Annapolitan Larry Leonard and the staff of his Sobstad Chesapeake sail loft on Bay Ridge Road in Annapolis have been working overtime formonths now, building dozens of sails for Bill Koch's America3 Syndicate to use in its quest for the America's Cup in San Diego.
As thebuilders of all of the A3 Syndicate's mains, jibs and spinnakers, Leonard and his team are involved in their second America's Cup, havinggotten their feet wet in Perth, Australia, in 1987 working with JohnKolius' America Syndicate.
For the '87 campaign, Leonard and his family moved to Australia for the duration, and he sailed with the team while designing and building sails for the boat. This time he's more firmly anchored in Annapolis, traveling to San Diego every few weeks to monitor the A3 campaign's progress and work with the loft's representative in California, Per Andersson, a sail trimmer for the syndicate.
For those of us who have been glued to ESPN or their VCRs every day to watch the exciting coverage of the semifinal rounds, some of Leonard's work, made right here in Annapolis, really stands out -- although many of the exact details are as shrouded in secrecy as the exact configurations of the boats' keels in their modesty skirts and camouflage paint jobs.
Leonard's loft has already built 18 mains for Cup racing, along withthe dozens of jibs and spinnakers he's sent to California, but no sail is as visibly different from the others on the course as the shinysilver mains made of a revolutionary new crystalized carbon materialdubbed "Cuben fiber" -- a reference to both carbon fiber and the syndicate itself.
Leonard's contract with the A3 Syndicate expressly forbids him to discuss the sail or the material until after the regatta, although he can say that the material is made up elsewhere, specially for the sails, and he then designs and builds the sails from it.
"The difference in how the new fabric stretches compared with Kevlar and other conventional fabrics has made it interesting, because to get the same target shape you're going to have to shape it differently when you build it," Leonard said.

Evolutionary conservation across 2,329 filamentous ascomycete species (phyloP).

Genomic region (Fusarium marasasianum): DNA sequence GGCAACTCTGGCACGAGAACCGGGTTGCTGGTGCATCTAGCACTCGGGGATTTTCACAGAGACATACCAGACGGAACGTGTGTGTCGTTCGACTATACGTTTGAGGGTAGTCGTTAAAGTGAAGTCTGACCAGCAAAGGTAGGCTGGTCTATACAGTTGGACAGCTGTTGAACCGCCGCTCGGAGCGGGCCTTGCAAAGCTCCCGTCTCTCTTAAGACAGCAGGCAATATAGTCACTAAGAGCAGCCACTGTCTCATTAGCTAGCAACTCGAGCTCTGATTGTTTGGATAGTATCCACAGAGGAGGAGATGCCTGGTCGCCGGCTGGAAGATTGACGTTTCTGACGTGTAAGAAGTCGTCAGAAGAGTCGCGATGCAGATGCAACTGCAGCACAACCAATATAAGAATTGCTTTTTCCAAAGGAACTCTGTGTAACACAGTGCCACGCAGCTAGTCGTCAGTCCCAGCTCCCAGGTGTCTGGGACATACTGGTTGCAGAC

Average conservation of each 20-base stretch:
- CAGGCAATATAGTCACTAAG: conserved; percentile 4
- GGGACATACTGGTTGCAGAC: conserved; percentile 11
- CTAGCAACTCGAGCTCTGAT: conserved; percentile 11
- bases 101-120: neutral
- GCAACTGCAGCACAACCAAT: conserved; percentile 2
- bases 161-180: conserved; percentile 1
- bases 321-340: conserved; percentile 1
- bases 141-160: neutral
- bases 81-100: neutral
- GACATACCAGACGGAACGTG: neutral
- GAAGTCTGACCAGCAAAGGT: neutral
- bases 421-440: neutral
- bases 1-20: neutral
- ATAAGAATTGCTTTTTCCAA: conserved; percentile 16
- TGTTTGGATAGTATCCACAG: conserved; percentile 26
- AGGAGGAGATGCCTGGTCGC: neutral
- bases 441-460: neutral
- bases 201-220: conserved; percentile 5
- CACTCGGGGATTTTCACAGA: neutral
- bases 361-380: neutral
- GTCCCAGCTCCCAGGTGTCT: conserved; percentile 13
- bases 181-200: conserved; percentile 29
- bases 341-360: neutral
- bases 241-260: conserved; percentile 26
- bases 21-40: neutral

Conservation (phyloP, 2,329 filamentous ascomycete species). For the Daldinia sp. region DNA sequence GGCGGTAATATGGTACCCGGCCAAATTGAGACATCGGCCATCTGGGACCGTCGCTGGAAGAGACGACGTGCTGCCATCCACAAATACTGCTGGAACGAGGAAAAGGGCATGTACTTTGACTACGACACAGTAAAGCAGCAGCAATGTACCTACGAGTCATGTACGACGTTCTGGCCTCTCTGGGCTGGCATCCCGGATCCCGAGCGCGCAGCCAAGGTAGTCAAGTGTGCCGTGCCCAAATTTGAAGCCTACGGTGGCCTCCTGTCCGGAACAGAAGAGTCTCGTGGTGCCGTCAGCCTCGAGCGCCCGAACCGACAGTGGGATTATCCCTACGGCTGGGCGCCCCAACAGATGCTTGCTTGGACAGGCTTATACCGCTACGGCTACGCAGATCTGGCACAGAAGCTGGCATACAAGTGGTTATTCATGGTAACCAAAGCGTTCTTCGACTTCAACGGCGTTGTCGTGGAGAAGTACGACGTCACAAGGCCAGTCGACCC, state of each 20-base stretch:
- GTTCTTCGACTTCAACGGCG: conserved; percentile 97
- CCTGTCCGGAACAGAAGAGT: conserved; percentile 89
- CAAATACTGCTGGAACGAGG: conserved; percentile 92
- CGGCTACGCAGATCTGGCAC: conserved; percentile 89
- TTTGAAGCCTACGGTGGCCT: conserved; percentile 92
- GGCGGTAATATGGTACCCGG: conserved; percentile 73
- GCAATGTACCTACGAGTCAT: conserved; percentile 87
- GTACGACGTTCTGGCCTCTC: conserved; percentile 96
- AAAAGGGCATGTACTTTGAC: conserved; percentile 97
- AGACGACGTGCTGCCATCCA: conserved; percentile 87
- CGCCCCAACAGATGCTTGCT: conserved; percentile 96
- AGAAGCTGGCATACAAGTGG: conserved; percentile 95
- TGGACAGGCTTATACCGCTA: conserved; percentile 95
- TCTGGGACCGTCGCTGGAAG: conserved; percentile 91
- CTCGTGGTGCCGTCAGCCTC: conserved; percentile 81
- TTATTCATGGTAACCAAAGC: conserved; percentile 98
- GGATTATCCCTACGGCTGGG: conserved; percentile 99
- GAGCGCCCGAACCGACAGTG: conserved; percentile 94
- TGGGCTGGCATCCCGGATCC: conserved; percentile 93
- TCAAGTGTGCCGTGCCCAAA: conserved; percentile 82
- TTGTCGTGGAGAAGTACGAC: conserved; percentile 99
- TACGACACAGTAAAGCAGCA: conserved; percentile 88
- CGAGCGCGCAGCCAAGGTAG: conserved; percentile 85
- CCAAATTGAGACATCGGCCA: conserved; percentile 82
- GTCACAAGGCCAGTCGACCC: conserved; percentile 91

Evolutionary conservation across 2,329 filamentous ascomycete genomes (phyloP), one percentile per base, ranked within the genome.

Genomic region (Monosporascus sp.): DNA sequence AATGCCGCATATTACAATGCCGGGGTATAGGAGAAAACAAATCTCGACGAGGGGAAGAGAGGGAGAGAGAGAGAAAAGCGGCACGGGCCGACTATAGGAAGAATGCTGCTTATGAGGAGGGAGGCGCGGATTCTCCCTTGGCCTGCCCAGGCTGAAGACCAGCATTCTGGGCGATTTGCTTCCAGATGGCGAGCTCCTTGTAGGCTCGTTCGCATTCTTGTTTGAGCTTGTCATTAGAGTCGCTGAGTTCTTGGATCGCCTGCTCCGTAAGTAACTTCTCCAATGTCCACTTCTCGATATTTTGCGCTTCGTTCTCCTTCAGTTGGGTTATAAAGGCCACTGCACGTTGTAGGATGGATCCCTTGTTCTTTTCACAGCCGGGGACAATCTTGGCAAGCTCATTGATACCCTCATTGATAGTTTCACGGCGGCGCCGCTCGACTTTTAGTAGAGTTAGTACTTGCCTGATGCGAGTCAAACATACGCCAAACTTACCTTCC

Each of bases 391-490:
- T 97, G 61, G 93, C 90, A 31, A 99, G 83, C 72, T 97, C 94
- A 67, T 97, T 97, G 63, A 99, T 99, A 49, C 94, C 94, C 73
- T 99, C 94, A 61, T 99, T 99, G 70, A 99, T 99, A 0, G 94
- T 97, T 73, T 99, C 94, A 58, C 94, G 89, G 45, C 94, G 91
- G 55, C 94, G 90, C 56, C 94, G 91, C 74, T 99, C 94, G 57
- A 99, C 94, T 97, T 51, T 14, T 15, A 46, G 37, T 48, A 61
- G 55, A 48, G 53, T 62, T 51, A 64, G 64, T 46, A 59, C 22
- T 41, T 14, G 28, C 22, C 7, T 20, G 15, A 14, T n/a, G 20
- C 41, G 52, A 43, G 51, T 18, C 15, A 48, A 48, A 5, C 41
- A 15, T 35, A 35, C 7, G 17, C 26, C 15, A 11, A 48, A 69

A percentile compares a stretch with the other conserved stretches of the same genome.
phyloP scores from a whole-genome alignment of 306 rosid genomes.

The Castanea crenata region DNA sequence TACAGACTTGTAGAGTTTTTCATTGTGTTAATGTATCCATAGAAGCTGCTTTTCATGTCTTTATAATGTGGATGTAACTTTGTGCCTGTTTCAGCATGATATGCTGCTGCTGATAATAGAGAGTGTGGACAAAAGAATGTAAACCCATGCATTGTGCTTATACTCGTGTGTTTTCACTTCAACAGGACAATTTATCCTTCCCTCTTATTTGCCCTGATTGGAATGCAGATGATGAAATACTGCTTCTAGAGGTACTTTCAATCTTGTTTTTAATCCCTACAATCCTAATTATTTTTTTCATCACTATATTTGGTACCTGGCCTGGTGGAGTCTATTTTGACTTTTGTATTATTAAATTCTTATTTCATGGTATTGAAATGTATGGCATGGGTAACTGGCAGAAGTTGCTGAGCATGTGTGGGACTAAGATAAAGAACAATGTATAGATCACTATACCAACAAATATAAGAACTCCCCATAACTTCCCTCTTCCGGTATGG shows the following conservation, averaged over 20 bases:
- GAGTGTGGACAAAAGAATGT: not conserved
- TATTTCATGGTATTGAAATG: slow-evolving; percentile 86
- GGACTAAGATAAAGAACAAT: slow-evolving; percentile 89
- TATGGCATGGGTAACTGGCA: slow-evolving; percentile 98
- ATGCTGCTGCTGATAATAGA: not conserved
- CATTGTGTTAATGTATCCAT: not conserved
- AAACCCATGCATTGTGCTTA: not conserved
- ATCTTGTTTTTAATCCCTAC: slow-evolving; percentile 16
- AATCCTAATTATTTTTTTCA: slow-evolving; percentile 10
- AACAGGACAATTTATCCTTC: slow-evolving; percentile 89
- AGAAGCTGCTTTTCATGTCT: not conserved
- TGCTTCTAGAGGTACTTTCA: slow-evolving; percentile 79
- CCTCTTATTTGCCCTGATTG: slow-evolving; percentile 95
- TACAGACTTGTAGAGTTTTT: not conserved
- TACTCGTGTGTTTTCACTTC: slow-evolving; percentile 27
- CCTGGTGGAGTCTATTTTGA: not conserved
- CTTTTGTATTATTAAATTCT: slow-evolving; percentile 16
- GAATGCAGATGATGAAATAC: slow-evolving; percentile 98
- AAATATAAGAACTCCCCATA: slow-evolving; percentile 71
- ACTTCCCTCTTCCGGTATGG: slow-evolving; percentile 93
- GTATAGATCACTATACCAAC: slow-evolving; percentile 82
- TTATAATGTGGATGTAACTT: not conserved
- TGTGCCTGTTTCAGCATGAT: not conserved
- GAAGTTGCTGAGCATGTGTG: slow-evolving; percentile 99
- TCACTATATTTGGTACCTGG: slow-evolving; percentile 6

So how does a local guy witha non-technical background get to be the man at the cutting edge of high-tech sails in the world's most visible and high-tech regatta?
"My early introduction to sailmaking came from my father making sails for racing Penguins," Leonard said. "We actually did pretty well with them. Then I spent a couple of summers cutting sails for Linda Stearns when she had Hurricane Sails. I was going to Hopkins and playinglacrosse, so after those couple of summers the sailing was put on hold.
"I was planning on going into my father's sporting goods business, but then he retired and sold the business, so I didn't really know what I was going to do with my life. Then he came up with the ideaof starting a sail loft.
"It seemed like a good idea, even thoughneither one of us really knew what we were doing at first, but in the time since we opened the loft in 1976 we've come a long way from selling a sail to (Annapolitan) Sonny Smith, who was our very first customer, to making sails for maxis and 50-footers and being involved inan America's Cup campaign."
Getting into that upper echelon of sailing was a matter of good timing as much as having a good product, Leonard explained.
"Timing has been everything," he said. "In the '87 America's Cup, Kolius needed somebody from Sobstad to go to Australia with him. He and I had sailed J/24s against each other, and likedeach other, so it was a natural kind of thing.
"At first, we onlyhad a couple of our sails on the boat, and we were in competition with several other lofts. But our sails worked pretty well, so by the end of the campaign the boat was all Sobstad. We got that lucky break and we were able to do a good job. We did it all on our own, too, with very little support from the Sobstad organization."
Leonard and his Sobstad Chesapeake team eased into the maxi and 50-foot classes in a similar way, sail by sail and boat by boat.
In the 50-footers,there was long-time customer Victor Forss, Swedish owner of Royal Blue, Leonard said.
"It kind of spread from there. We got some sailson Abracadabra, and by the end of the year we'd proved to John (Kolius) we were doing a better job, and Kolius went on and won the first Worlds with our sails."
That led to Leonard working closely with Paul Cayard, skipper of the Italian Il Moro di Venezia America's Cup campaign, although even through the Italian Sobstad loft it proved impossible to work out within the AC rule that designers of sails be nationals of the country represented.
"Cayard and his Il Moro people bought Abracadabra as a practice boat, which started our relationshipwith Paul," Leonard said. "That's what generated the interest from Japan, and, of course, Koch already had some of our sails on (his maxi) Matador."
Leonard says he relies on his eye for a speedy shape more than any other high-tech tool of his trade.